The number of permanent residents from these countries is relatively small equaling 1,016,518 green cards issued in 2014. Of these, 19,153 went to Iraqis and 11,615 to Iranians, according to the Department of Homeland Security. These two countries make up the overwhelming majority of U.S. permanent residents from among the seven nations, which together have 500,000 permanent resident in the U.S. But these seven nations account for 40 percent of U.S. refugee intake. There have been numerous reports since the executive order was signed of people being prevented from boarding flights; refugees, who had gone through the years-long process before being approved to come to the U.S., stranded in third countries; of Iraqis who had worked for years with the U.S. military being denied entry; of Iranian students stuck overseas; of U.S. tech companies recalling its foreign workers because of the possible impact. And there have been protests against the order at airports across the country.  

Trump’s executive ban:

  1. Affects international relations with those countries. Iran has already banned U.S. nationals from entering its country.
  2. Impacts trade and thus the U.S. economy.
  3. Would make it harder for the U.S. to deport criminals to other nations. Iran which took a small number of deportees each year, may now stop.
  4. Will impact American travelers. Because visa programs are mostly reciprocal, countries affected by the U.S. ban could show their frustrations on U.S. travelers.
  5. Americans may not be barred from many countries since they contribute to tourism. But some countries may make it more challenging for American travelers by slowing the visa insurance process, or have their own restrictions to retaliate Trump’s visa ban.
  6. May significantly impact colleges and Universities in their international student enrollment.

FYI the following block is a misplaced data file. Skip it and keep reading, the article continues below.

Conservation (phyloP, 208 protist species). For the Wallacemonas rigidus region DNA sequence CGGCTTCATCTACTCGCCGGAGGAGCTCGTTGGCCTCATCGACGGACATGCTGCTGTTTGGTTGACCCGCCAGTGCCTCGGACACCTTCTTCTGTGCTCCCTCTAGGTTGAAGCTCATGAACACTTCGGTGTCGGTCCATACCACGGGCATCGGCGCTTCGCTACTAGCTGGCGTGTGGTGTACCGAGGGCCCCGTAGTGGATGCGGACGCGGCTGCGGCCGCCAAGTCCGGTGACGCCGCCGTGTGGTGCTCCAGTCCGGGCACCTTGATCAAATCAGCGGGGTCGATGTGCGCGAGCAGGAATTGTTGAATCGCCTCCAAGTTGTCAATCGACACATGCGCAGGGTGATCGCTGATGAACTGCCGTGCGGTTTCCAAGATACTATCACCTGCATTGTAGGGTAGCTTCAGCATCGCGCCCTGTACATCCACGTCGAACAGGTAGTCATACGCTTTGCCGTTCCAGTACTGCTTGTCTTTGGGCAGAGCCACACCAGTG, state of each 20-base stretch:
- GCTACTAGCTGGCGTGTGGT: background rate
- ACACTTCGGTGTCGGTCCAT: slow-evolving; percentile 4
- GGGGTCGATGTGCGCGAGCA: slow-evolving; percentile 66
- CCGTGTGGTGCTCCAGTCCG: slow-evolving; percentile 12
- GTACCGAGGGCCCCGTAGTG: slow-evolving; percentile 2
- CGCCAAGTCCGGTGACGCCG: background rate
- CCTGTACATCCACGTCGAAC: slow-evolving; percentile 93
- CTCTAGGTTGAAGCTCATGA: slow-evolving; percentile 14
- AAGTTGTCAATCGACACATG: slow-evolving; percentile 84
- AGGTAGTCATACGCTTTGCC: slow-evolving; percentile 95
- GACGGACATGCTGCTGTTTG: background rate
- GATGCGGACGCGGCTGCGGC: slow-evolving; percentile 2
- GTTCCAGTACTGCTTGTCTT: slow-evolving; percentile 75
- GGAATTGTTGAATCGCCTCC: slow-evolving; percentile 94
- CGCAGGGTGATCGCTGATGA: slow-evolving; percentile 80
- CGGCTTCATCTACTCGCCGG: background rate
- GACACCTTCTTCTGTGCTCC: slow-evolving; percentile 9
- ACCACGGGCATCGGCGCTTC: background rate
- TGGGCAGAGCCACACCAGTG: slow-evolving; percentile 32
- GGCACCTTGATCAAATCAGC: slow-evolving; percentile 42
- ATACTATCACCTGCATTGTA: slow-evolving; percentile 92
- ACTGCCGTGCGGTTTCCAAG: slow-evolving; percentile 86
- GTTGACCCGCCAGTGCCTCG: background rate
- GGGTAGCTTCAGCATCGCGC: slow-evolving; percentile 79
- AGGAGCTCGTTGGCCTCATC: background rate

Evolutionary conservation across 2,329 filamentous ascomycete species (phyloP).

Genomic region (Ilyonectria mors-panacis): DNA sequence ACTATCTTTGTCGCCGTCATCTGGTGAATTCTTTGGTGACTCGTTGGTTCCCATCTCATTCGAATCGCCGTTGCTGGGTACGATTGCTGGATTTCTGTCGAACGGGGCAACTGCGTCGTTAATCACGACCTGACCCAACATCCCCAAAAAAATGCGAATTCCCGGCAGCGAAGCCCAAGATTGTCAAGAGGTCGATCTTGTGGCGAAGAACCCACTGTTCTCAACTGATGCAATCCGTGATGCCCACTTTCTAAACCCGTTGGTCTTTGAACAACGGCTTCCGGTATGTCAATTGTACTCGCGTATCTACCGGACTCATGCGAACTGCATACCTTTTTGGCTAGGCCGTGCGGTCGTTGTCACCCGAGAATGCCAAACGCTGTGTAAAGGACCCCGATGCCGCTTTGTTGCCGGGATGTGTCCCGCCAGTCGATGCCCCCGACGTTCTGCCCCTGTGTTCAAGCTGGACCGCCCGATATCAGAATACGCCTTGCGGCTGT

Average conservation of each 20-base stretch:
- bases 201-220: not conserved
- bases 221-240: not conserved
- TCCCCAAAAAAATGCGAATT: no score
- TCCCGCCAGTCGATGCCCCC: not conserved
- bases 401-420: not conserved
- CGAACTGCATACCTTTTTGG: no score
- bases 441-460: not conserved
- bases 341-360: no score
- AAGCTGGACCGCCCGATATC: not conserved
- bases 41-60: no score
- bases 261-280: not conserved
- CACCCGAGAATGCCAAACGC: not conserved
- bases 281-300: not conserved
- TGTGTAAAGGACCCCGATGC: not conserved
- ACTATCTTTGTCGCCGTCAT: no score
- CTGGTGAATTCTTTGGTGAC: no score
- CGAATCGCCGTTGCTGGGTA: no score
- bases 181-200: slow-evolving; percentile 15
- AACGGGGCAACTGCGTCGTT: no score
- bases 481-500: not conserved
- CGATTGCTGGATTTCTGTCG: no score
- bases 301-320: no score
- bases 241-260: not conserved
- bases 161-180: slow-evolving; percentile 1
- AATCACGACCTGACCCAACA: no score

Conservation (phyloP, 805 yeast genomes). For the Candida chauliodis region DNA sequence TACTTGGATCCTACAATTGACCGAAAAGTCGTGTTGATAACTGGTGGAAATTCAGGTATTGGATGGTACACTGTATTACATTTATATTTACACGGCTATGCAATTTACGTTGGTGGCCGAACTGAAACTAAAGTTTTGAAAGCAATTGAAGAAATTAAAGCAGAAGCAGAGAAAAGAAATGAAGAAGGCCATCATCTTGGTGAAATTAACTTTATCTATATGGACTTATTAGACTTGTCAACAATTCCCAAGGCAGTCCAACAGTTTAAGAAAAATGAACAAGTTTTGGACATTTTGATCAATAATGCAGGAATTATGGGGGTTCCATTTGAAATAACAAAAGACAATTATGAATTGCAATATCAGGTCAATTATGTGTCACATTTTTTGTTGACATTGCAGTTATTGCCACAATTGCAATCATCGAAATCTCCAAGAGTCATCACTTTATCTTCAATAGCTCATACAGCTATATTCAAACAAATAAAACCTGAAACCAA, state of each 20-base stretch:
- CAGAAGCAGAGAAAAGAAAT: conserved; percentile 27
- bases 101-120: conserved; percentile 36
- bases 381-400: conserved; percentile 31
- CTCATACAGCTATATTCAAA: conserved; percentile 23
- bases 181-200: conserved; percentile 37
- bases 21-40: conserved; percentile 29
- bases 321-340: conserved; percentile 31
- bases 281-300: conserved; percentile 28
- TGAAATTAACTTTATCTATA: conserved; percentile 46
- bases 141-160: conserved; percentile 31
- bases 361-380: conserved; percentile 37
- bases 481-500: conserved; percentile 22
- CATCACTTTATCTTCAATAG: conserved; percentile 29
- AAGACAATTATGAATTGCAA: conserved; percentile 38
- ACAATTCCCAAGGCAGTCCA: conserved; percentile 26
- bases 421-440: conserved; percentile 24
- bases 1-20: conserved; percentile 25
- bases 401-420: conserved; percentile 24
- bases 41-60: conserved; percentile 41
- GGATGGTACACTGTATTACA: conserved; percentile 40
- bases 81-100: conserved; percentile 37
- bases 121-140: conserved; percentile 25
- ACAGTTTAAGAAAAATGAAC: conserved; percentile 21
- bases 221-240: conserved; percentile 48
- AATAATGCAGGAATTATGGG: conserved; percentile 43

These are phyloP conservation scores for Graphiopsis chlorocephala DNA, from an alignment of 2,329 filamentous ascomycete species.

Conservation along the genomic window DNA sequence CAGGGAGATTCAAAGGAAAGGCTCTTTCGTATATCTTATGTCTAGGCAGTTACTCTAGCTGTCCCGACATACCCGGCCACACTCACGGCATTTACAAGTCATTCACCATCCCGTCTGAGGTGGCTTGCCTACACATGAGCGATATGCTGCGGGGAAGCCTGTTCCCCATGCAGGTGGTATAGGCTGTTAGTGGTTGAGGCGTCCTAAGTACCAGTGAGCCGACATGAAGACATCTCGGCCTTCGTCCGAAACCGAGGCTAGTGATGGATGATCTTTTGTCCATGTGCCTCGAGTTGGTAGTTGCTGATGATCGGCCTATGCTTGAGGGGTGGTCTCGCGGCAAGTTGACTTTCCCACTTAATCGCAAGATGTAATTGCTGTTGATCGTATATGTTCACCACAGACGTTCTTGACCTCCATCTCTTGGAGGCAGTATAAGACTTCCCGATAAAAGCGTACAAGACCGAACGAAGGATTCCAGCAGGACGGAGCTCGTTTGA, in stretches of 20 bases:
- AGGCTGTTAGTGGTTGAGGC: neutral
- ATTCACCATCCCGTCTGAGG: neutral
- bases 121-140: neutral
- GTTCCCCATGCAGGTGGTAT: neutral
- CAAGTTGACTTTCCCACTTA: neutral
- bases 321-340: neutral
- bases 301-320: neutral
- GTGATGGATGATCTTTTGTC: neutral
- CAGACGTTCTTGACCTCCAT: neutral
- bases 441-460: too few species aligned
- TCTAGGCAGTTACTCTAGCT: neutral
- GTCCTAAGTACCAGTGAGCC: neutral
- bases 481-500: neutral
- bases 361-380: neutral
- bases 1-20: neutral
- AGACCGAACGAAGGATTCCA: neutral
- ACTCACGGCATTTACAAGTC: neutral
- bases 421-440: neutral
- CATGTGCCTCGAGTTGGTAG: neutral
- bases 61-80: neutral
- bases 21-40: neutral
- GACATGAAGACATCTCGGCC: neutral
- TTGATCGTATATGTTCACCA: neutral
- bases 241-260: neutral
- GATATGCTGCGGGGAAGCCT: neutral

7. Will impede many tech companies who rely heavily on immigrant talent, due to a fall in supply.

Protests broke out across the U.S. and the world against the President’s executive order. At the U.S. Citizenship and Immigration Service (USCIS), staff members were told to stop work on any application filed by a person from any of the countries listed in the ban. Employees were told that applicants should be interviewed, but that their cases for citizenship, green cards or other immigration documents should be put on pause, pending further guidance.

Among the more than 750,000 refugees resettled in the United States since 9/11, the number that have been implicated in terrorist-related activities are minimal. This is because refugees already undergo intensive vetting that often takes two or more years before being admitted to the United States. It is important to remember that refugees are people who have demonstrated a well-founded fear of persecution if they were to be return to their home countries. In 2016, the United States admitted 85,000 refugees, which was less than 0.4 percent of the some 21.3 million refugees worldwide. Of these, about 12,500 came from Syria, which was less than 0.2 percent of the 4.8 million Syrian refugees outside of Syria. There will be unintended consequences of how this policy will play out.